The Steam Room is broadcast on GaySA Radio every Wednesday from 19:00 to 21:00, and is brought to you by the National Department of Health’s Phila programme.
The Phila programme encourages all South Africans to be inspired to live, and is about keeping fit, knowing about your health and body, eating well and taking action about your health in general.
Episode 3 of The Steam Room focuses on another part of the MSM demographic: After-nines.
We spoke to Bruce Little, Content Creator at the Anova Health Institute, to find out more about After-nines.
What is an After-nine?
“After-nine” is a slang term for a man that is generally known to be, or identifies as heterosexual, but will visit certain venues or people after 9 o’clock in the evening to engage in sexual experiences with other men.
Why do people have sex like this?
Even in a time where people are believed to be more enlightened and accepting, society still tends to be critical of gay and bisexual men, and there is still quite a bit of stigma attached to being gay or engaging in homosexual acts. This is why some men prefer to hide this identity from their communities and families.
Even so, Little says that men sometimes engage in clandestine sexual activity because of the taboo associated with it, which adds an element of excitement to the sexual activity, making it more enticing.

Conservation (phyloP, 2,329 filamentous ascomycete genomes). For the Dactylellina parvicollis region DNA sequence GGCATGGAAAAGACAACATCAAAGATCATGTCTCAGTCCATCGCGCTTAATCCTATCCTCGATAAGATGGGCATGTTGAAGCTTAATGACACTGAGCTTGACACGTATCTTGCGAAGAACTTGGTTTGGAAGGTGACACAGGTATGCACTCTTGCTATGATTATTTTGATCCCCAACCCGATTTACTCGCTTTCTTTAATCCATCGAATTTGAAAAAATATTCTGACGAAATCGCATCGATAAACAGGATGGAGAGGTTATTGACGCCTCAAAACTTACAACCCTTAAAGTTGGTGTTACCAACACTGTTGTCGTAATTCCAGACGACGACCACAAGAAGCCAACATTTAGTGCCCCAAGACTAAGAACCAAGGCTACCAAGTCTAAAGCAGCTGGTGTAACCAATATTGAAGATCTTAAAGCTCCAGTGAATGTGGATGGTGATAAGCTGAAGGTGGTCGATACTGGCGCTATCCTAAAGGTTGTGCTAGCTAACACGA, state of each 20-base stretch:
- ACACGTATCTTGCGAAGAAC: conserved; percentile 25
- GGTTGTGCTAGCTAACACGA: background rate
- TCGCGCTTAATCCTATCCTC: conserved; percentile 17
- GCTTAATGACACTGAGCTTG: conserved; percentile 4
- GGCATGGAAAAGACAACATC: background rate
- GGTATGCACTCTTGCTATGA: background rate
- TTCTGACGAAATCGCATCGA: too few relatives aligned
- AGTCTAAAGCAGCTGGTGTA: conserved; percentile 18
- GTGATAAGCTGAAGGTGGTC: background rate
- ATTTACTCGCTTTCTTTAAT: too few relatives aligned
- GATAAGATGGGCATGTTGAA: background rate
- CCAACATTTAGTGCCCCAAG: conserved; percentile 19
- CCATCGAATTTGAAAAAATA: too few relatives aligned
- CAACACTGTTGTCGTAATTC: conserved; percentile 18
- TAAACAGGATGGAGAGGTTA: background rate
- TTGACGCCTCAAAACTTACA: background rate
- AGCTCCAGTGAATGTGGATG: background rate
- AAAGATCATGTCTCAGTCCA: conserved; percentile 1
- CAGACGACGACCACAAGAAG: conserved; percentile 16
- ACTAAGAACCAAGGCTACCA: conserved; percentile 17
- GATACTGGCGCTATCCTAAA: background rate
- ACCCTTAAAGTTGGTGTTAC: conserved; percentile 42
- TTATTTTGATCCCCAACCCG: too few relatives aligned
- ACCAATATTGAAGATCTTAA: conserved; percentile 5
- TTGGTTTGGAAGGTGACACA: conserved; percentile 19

How prevalent is this phenomenon?
It is very difficult to gauge exact numbers, as these people don’t want to be identified or found out, but we do know that After-nines exist from the secondary evidence given by the gay and bisexual men who engage in sex acts with them.
Do After-nines face more stigma than the general MSM population?
One could argue that After-nines do not face the amount of discrimination associated with homo- or bisexuality because their communities generally do not know that they engage in sexual activity with other men. To society, these men may appear heteronormative, as they are often married and have children, fitting the profile of a heterosexual person. However, After-nines are sometimes scorned by the LGBTQ community, because of their decision not to come out.